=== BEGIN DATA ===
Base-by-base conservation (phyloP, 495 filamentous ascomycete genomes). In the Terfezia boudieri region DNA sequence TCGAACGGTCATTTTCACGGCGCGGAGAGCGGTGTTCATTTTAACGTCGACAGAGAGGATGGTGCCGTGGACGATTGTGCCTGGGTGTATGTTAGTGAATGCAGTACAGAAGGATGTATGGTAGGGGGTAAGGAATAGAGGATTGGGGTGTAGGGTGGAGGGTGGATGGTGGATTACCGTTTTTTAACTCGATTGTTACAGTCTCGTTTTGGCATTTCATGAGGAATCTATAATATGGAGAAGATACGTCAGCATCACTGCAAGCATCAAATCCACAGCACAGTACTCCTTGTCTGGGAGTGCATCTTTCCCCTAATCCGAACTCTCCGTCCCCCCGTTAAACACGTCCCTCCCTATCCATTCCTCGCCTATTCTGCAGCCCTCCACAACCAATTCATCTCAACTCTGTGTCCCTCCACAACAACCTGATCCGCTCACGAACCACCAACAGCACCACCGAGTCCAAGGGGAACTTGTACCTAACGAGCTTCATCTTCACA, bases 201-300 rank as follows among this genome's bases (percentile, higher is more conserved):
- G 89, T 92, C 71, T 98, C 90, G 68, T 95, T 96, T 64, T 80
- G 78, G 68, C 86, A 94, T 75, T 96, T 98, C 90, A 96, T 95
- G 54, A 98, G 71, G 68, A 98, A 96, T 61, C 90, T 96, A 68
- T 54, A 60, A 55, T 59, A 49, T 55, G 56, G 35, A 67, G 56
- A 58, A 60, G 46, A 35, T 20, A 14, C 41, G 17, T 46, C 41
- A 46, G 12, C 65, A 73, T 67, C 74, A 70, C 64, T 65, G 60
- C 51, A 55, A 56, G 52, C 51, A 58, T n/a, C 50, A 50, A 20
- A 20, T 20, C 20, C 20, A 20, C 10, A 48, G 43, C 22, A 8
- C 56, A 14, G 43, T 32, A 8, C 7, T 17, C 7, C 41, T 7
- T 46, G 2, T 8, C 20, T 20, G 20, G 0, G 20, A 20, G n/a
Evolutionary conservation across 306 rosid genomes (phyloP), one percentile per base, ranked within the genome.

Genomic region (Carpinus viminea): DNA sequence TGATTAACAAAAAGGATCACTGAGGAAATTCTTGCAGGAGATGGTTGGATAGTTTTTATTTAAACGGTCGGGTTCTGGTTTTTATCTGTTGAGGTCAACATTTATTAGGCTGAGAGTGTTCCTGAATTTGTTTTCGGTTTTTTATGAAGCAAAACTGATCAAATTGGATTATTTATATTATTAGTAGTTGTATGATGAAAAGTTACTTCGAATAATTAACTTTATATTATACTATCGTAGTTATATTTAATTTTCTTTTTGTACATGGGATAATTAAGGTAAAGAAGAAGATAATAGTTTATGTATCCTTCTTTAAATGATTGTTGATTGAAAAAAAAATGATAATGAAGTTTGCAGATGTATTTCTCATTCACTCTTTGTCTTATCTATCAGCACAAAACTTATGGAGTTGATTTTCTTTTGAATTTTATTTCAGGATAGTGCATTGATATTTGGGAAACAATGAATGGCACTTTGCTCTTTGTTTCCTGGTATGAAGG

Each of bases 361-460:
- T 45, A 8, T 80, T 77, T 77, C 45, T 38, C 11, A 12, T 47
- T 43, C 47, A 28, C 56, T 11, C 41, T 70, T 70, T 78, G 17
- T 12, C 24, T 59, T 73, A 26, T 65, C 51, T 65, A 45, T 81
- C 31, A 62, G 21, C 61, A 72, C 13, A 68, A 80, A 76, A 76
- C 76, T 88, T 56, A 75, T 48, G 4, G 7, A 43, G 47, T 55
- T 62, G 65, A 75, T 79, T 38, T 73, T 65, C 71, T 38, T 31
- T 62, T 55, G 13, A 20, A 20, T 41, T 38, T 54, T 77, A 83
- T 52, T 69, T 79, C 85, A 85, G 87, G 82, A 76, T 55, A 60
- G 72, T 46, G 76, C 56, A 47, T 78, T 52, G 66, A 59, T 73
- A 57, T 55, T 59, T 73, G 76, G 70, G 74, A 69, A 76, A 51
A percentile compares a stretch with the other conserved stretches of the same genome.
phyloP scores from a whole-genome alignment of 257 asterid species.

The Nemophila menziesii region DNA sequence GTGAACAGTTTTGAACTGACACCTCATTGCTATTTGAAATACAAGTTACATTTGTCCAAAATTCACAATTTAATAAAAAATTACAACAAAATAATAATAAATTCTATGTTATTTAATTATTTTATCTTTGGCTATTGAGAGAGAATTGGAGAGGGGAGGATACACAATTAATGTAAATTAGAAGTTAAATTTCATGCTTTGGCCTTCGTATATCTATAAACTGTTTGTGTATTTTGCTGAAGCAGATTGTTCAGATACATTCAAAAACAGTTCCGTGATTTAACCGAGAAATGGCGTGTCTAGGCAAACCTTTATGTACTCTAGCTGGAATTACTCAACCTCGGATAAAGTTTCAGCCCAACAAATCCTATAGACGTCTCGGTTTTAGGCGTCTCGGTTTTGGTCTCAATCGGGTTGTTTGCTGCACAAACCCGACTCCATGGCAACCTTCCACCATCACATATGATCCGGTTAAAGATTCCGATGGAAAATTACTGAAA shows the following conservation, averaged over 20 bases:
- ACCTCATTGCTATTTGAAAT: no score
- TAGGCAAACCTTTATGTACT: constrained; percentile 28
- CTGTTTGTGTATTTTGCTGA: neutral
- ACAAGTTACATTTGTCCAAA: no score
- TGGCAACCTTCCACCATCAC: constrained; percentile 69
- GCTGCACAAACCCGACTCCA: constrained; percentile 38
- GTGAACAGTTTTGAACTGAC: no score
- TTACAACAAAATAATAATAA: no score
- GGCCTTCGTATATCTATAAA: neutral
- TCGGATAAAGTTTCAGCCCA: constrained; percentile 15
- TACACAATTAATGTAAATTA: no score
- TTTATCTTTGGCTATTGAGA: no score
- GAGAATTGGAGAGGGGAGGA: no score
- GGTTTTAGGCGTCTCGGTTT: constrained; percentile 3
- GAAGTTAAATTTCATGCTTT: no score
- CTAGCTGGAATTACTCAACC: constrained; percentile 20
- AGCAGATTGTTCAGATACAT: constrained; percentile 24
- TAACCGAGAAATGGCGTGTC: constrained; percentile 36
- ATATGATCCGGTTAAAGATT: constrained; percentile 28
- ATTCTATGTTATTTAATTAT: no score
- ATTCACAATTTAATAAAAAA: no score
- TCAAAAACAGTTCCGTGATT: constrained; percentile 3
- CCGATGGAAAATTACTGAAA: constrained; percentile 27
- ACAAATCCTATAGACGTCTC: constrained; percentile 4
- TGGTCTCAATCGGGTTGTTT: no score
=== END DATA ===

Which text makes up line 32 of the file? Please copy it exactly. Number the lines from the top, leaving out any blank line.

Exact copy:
- TGGCAACCTTCCACCATCAC: constrained; percentile 69